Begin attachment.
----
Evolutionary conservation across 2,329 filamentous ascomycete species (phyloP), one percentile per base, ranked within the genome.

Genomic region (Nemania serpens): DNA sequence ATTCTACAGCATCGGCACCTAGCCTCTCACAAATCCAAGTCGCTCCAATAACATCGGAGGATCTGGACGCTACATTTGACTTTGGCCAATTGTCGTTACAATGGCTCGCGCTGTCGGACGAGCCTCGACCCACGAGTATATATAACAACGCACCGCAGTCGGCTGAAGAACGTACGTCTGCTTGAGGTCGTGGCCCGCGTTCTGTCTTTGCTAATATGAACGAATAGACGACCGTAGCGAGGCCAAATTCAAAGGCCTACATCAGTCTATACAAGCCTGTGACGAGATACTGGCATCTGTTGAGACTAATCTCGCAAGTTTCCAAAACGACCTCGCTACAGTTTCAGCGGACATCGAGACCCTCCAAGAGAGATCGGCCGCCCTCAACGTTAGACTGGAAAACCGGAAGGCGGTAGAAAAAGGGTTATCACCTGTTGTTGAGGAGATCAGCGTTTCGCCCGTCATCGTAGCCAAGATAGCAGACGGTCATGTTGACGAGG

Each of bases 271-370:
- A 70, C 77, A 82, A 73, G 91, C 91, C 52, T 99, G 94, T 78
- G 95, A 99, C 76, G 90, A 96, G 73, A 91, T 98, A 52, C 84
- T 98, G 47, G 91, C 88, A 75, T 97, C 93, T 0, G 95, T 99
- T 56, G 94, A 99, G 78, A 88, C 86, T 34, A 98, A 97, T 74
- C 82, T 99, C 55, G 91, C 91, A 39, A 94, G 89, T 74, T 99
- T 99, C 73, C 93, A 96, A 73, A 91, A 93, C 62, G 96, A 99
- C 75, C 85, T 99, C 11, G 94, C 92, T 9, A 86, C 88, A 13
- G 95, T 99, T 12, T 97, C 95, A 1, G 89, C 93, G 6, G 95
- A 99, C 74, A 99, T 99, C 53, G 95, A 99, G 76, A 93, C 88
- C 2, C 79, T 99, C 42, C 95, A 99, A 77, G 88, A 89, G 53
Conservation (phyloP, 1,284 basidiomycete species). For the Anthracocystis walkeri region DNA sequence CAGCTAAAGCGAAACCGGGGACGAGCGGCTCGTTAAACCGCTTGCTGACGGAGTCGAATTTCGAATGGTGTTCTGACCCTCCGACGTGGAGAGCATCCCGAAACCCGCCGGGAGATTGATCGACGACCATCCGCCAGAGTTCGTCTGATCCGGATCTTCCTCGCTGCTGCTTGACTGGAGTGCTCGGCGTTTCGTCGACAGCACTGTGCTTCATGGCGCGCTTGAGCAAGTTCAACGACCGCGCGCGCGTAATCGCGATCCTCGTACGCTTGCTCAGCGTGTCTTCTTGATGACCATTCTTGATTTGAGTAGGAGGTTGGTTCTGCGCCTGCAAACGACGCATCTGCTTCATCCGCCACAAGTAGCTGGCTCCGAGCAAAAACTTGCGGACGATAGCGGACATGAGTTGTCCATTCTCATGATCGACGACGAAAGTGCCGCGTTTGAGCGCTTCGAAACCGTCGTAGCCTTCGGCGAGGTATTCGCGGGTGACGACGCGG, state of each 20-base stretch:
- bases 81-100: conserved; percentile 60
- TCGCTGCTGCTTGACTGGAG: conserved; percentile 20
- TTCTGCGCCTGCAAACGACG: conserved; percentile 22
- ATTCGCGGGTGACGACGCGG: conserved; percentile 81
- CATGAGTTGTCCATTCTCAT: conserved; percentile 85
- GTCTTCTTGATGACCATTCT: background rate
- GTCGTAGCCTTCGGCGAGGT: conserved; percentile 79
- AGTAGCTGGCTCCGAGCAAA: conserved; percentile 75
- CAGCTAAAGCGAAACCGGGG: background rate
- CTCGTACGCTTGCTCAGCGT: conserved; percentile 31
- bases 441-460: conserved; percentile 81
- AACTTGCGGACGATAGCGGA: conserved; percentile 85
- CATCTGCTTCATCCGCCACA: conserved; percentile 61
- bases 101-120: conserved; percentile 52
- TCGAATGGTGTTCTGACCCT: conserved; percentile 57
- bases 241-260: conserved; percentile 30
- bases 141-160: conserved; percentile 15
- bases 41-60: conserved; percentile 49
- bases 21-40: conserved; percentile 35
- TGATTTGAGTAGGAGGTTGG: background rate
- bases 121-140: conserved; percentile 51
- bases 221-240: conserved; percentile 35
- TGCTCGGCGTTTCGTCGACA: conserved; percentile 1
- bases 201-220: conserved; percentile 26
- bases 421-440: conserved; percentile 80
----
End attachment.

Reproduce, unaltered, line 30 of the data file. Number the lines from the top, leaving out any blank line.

- bases 241-260: conserved; percentile 30